The Ethics of Ferguson – Policing, Prosecuting, and Protesting
Clay Early Childhood Center, Harris-Stowe State University
Friday Nov. 20th, 2015 9 AM-5 PM
Events in Ferguson (and beyond) have given rise to a storm of conflict and distrust between police, prosecutors, and the people they serve. Such social upheaval creates complex ethical dilemmas. Individuals on the front line (protesters and police) must find that delicate balance between vital free speech and unjustified social disruption and destruction. Prosecutors must apply the law when law enforcement itself is being challenged, and officers of the law are accused of capital crimes. History teaches us that successful social movements and law and order are not necessarily mutually exclusive, but neither are they easy roommates, especially when those policing a protest are also the target of the protest.
This conference was designed not to re-litigate the past, but to draw lessons for the future of our diverse community from an objective and informed conversation that respects both the protester’s rights and grievances and the difficult job the police and prosecutors are asked to do every day.
Dr. Bernice A. King, Chief Executive Officer of the King Center will be speaking with Captain (retired) Charles Alphin, Director of Education and Training of The King Center on NON-VIOLENCE, THE PRESCRIPTION FOR VIOLENCE
See below for a full list of panelists and speakers:
Questions we addressed included:
- What makes the difference between justified civil disobedience and unjustified public disruption?
- How can protests/civil disobedience be both highly effective and mindful of the community affected?
- How can policing of protests/civil disobedience be both highly effective and mindful of the community affected?
- How can we best address the threat of bad actors on the police force?
- How can we best address the threat of bad actors among the protesters?
- How should the prosecution of alleged unjustified police killings be handled?
- How should prosecutions of citizens arrested at protests be handled?
Policing: This panel discussed two issues:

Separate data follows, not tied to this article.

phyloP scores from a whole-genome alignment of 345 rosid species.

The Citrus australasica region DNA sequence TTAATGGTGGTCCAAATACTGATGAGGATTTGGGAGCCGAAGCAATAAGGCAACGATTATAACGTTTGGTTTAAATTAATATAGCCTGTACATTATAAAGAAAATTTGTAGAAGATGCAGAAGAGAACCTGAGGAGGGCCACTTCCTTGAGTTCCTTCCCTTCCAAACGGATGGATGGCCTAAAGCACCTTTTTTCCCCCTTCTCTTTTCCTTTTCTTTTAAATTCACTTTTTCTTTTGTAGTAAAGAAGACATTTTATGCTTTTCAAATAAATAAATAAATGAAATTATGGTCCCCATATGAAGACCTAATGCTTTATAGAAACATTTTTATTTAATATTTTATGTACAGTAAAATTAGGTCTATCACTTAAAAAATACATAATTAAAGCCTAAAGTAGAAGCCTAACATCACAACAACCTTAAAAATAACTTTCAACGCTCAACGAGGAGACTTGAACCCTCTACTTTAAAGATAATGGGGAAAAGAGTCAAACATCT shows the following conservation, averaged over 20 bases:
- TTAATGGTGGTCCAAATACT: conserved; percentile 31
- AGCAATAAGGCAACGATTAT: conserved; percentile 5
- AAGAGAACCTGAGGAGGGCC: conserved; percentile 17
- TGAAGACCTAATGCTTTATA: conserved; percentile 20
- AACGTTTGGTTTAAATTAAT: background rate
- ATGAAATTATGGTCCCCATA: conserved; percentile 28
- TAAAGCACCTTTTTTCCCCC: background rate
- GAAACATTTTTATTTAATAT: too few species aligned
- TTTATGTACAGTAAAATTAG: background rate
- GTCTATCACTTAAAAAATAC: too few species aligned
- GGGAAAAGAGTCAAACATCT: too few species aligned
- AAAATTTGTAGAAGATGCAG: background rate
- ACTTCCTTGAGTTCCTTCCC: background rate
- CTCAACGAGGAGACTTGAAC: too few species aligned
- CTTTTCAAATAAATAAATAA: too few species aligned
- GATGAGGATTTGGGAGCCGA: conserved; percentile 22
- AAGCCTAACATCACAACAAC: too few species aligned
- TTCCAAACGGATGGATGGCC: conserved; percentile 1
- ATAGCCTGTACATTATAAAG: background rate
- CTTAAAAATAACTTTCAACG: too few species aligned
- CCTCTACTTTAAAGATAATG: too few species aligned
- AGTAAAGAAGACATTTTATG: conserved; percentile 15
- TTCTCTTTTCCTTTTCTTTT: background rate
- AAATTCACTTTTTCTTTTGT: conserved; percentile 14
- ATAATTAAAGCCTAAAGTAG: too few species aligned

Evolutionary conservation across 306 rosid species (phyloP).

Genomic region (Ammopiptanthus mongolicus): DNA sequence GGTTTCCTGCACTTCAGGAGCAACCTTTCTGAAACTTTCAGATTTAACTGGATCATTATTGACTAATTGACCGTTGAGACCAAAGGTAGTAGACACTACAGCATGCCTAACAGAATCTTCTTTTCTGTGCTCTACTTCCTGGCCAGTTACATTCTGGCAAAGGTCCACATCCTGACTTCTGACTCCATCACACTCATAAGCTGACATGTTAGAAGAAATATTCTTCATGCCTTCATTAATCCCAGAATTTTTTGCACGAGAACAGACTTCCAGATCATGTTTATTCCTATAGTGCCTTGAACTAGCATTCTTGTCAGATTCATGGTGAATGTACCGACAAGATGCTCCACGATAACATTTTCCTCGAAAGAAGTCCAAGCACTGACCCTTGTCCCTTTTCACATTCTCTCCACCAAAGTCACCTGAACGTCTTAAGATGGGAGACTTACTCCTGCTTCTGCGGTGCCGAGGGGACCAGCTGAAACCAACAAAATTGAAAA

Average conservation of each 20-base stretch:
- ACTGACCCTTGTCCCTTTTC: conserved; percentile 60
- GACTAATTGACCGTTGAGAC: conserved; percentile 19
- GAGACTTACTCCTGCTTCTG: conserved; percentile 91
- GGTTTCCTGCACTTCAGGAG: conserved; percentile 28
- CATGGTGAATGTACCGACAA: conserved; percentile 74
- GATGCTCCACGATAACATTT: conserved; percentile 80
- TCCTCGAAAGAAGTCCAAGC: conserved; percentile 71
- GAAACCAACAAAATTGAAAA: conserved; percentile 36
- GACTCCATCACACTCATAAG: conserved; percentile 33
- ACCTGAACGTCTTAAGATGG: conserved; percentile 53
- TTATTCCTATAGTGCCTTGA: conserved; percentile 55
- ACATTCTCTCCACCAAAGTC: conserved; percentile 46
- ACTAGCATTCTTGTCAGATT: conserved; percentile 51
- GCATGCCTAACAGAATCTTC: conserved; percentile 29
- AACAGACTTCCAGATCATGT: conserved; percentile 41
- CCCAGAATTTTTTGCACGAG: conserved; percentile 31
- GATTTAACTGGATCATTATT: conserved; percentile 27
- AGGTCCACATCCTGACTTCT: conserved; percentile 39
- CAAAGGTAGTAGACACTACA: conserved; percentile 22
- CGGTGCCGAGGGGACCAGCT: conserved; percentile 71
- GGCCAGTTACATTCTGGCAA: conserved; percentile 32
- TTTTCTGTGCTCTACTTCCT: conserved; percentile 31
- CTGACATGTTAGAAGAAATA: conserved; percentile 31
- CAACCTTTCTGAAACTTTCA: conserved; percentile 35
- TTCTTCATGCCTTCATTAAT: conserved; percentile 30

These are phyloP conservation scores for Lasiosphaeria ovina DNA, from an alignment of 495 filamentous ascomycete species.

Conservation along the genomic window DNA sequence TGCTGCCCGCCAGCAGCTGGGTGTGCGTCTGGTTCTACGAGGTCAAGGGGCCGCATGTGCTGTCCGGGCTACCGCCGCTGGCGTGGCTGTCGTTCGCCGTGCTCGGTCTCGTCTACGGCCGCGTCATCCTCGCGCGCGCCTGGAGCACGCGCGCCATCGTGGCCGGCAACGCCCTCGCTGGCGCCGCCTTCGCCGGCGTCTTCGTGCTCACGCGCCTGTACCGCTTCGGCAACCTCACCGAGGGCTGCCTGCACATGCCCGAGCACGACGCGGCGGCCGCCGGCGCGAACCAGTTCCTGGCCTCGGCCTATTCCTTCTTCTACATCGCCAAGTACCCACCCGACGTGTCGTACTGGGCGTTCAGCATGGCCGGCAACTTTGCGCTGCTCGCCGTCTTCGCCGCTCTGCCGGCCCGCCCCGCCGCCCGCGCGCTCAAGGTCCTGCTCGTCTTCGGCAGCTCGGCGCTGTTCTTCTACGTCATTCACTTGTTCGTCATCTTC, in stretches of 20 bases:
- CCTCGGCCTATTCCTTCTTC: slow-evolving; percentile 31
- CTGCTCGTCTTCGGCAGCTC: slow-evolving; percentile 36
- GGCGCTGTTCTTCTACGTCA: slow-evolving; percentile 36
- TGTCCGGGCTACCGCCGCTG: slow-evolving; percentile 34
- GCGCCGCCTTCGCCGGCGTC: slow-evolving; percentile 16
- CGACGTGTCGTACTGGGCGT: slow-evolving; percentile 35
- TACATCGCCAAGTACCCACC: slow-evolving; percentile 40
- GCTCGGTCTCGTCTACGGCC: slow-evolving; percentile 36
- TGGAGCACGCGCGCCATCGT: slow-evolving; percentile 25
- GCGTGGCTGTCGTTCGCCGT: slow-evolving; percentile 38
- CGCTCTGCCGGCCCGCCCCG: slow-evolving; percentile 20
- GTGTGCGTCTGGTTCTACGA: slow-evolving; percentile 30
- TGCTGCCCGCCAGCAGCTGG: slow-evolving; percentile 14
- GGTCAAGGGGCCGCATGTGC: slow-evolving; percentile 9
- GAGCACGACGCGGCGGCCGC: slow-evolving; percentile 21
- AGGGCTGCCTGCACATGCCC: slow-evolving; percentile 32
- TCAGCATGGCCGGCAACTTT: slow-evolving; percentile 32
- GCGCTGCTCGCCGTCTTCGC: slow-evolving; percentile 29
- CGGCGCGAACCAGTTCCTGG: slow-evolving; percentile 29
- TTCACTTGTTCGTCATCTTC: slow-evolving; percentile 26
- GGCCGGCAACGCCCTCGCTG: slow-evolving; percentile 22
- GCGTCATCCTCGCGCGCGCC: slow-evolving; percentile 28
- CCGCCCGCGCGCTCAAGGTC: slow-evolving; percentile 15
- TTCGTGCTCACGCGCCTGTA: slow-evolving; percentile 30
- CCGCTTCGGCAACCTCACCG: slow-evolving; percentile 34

- How can police forces most effectively deal with bad actors within their ranks? At issue here are possible reforms such as body cameras, civilian oversight, cultural and de-escalation training, and also the data being collected on police actions.
- How can policing of protests/civil disobedience be both highly effective and mindful of the community affected? What makes the difference between legitimate public safety policing and unjustified escalation and confrontation of protesters? How can police forces maintain safety and security in the community while also allowing for constitutional freedom of speech/association etc… and maintaining the respect of the community at large?
- Dr. Dan Isom -E. Desmond Lee Professor of Policing and the Community at UMSL and former Police Chief, City of St. Louis
- Shira Truitt – Vice-President, Mound City Bar Association
- Alderman Antonio D. French -Board of Aldermen, 21st Ward, City of St. Louis
- Captain Ronald S. Johnson – Missouri State Highway Patrol
Prosecuting: This panel discussed several related issues:
- Are there procedural safeguards that can be put in place to alleviate the deep distrust the community now has in such cases? What are the pros and cons of the different kinds of grand jury procedures? Is presenting all the evidence to the grand jury a more democratic process than presenting only the incriminating evidence? When prosecutors discover they have mistakenly presented an older version of the relevant statute how should they handle this in order not to taint the proceedings? How should we address the fact that in such cases prosecutors are asked to prosecute the police they work closely with regularly? Where is the threshold for a conflict of interest? Should even the appearance of conflicts of interest mean that a special prosecutor is called even if the prosecutor feels there is no conflict? What about reforms like in CA where they have banned grand juries from police shooting cases? Is that a good or bad idea? Why?
- Rachel Smith – Chief Prosecutor, Community Affairs Bureau, Saint Louis Circuit Attorney’s Office
- Dion Sankar – Assistant Prosecuting Attorney, Jackson County Prosecutor’s Office (Kansas City)
- Tony Rothert – Legal Director, ACLU-MO
- Kimberly Gardner – Missouri State House, 77th District and former Assistant Circuit Attorney, City of St. Louis
Protesting: This panel discussed two related issues:
- How can protests/civil disobedience be both highly effective and mindful of the community affected? In other words, how can it walk that fine line between being effective (which to some degree necessarily means having a negative impact on the functioning of the community) and not degrading into unjustified public disruption and destruction? What to do if a car begins to force its way through the blockade? If police act aggressively to clear the area? What about media strategies?
- How can organizers deal with bad actors among the protesters? Can they prevent the derailing of an effective protest into fiery mayhem with good organizing? How can they disavow the agitator’s actions while also understanding the anger and frustration behind them? What are best practices when dealing with police who respond to the actions of such agitators? These are all especially relevant questions when the protest is against the criminal justice system itself.
- Dr. Kevin R. Anderson – Associate Professor, Eastern Illinois University
- Reverend Traci Blackmon – Christ The King United Church of Christ, Florissant
- Rasheen Aldridge – Director of Young Activists United, and member of the Ferguson Commission
- Charles L. Mayo – Founder of Men & Mentors and Co-Founde of Feed the Children